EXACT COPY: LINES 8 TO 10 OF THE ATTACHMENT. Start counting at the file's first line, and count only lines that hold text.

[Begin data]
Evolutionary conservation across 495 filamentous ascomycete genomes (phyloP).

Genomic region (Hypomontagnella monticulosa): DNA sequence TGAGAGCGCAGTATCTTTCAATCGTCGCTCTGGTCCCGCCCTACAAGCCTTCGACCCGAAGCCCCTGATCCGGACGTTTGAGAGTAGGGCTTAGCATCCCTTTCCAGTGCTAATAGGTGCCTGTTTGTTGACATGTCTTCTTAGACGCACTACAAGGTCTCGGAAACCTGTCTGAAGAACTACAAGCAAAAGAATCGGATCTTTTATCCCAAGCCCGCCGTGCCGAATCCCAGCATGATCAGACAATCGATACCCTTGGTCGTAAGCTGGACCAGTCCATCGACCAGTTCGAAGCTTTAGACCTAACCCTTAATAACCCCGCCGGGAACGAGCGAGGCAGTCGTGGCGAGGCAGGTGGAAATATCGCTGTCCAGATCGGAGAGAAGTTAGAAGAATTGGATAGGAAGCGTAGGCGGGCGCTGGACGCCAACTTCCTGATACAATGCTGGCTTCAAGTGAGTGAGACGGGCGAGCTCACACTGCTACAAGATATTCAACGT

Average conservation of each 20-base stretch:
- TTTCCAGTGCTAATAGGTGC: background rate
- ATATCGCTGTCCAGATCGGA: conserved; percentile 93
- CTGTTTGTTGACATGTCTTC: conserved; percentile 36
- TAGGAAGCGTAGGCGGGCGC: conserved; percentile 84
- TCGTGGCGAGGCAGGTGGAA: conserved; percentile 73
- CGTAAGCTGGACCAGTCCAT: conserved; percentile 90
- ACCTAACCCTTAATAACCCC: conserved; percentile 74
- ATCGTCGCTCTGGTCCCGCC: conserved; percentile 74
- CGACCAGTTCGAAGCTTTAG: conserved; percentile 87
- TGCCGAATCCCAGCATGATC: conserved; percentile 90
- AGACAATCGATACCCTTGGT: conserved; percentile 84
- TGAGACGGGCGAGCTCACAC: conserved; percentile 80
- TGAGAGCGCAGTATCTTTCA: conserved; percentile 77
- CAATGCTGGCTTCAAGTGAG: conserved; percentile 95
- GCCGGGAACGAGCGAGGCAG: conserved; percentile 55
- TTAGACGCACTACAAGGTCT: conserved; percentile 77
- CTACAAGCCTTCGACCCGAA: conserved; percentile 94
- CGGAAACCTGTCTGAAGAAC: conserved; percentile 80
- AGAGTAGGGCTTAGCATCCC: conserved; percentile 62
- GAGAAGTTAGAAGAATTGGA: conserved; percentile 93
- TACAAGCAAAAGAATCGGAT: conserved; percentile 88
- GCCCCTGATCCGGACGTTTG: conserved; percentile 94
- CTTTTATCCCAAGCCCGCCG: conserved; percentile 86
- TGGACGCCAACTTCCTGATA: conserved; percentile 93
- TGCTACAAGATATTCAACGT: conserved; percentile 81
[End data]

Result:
- TCGTGGCGAGGCAGGTGGAA: conserved; percentile 73
- CGTAAGCTGGACCAGTCCAT: conserved; percentile 90
- ACCTAACCCTTAATAACCCC: conserved; percentile 74